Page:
To get to the beans, split open the pod with your nail, as you would to pod peas. The smallest, youngest beans definitely need only the outer pod removing before cooking. You could ‘double-pod’ larger ones. After boiling, refresh in cold water, then pinch off the skins to reveal the bright green beans inside. It isn’t essential, but if you haven’t eaten broad beans like this before, they will be a revelation. If you’re wondering what to do with broad bean pods, you can compost them, or if they’re tender, boil and purée them.
For 300g podded broad beans, you will need around 900g whole beans. Mixed with other ingredients, such as in a pasta or rice dish, 200-300g podded beans should be enough for two to four people.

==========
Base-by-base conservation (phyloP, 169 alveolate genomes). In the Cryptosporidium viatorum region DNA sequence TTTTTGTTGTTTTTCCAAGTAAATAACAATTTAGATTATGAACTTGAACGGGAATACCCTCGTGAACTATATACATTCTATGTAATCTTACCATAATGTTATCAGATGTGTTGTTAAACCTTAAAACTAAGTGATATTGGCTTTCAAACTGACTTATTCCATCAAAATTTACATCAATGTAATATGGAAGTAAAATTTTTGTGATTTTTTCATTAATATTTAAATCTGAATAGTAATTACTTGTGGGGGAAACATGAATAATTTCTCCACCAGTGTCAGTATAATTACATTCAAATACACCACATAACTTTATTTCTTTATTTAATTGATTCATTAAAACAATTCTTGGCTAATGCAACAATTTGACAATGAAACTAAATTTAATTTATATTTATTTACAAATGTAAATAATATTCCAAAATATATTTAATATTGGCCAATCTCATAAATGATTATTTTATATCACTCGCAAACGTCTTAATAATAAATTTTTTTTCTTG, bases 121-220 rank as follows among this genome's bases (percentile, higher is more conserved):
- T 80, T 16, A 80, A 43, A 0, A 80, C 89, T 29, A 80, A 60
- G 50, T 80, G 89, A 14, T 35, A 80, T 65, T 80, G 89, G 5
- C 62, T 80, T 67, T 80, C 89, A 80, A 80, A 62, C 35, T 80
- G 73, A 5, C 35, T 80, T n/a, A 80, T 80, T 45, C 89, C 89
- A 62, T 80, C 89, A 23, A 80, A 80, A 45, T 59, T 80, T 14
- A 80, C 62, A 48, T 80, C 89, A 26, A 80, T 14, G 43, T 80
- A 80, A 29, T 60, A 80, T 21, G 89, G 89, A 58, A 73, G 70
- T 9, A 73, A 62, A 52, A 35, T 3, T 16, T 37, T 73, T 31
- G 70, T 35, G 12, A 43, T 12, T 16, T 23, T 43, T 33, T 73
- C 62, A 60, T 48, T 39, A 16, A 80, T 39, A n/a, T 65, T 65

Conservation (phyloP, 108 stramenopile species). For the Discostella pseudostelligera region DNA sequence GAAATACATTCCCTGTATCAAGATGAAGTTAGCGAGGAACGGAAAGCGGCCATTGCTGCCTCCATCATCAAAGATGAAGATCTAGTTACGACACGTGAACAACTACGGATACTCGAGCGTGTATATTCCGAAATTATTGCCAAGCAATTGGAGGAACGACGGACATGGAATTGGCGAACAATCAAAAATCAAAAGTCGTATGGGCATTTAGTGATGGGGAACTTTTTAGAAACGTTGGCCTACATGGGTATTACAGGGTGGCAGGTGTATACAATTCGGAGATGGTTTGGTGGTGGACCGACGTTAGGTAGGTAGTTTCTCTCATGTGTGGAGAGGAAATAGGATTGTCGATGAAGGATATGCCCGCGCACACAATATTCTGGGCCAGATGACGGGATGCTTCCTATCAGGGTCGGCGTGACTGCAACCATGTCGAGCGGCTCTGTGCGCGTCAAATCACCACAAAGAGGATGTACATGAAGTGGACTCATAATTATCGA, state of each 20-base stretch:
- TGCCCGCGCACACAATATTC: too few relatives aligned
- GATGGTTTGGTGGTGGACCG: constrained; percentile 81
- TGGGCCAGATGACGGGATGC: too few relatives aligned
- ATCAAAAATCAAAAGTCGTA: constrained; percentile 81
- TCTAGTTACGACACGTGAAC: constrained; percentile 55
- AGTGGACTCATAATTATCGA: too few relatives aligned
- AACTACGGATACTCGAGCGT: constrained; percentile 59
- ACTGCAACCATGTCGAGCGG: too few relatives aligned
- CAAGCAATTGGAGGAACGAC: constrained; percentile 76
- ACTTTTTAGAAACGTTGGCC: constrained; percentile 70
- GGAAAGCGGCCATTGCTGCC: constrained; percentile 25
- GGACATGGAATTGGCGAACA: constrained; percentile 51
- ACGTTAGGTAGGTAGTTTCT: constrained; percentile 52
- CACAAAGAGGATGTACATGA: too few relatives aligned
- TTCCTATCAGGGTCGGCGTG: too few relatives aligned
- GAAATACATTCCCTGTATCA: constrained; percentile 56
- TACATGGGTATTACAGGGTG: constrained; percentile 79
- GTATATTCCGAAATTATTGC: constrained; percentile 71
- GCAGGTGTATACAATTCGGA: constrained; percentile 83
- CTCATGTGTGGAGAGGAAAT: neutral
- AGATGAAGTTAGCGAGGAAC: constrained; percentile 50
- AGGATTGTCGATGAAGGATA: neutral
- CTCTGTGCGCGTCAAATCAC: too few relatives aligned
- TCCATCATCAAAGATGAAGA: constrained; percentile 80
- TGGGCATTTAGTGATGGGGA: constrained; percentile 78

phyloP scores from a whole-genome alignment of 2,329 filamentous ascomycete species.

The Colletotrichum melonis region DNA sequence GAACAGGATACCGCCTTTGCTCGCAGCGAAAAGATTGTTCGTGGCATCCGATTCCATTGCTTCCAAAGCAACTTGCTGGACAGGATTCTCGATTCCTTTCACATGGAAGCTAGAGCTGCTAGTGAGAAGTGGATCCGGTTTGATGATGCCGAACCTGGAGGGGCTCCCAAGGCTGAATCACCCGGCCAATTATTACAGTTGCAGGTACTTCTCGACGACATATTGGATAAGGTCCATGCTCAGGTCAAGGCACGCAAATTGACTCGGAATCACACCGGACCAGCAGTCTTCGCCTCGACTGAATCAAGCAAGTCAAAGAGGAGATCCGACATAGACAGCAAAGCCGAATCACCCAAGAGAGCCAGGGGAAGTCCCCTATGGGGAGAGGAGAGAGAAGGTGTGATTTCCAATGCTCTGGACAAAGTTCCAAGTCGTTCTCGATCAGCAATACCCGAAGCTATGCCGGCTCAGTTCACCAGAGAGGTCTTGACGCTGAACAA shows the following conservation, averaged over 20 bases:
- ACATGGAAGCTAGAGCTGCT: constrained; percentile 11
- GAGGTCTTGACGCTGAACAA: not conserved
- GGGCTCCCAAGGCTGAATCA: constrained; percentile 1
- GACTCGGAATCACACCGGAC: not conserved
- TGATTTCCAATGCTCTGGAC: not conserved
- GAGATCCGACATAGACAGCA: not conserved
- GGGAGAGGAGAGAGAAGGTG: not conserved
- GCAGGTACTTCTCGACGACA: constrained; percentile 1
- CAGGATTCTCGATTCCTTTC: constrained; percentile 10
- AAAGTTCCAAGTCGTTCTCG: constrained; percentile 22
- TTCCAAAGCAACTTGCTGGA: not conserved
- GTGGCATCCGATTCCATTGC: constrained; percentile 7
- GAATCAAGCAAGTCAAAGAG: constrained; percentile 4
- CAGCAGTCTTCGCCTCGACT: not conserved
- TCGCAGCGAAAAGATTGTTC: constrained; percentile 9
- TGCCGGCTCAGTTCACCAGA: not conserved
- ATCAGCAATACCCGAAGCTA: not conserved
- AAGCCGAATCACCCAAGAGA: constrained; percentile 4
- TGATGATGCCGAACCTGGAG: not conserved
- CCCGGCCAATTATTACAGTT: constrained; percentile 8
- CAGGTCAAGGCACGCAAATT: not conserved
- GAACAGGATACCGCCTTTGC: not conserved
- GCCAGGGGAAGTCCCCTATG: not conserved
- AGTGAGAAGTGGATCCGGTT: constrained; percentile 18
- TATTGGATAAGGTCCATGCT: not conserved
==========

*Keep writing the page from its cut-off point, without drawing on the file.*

Broad beans keep well in their pods in the salad drawer at the bottom of the fridge. They should stay fresh for a week, even if the pods wilt a little.
Ready to pick six weeks earlier than runner or French beans, the over-wintered crop ripen before there is much else around. The varieties we sell are Aquadulce and Claudia, sown before Christmas for June harvest, and Witkiem, sown between February and April for July/August harvest. We sow some beans in Autumn and some in Spring. If the Winter is too cold, the Autumn sown crop doesn’t always survive and if it’s a wet spring, the later crop may drown. In the early stages, the plants are covered with mesh to protect them from crows and other pests. After this, they don’t need a lot of attention.
Before the conquest of America, broad beans were the only beans grown in Europe and, when meat wasn't available, they were a vital source of protein.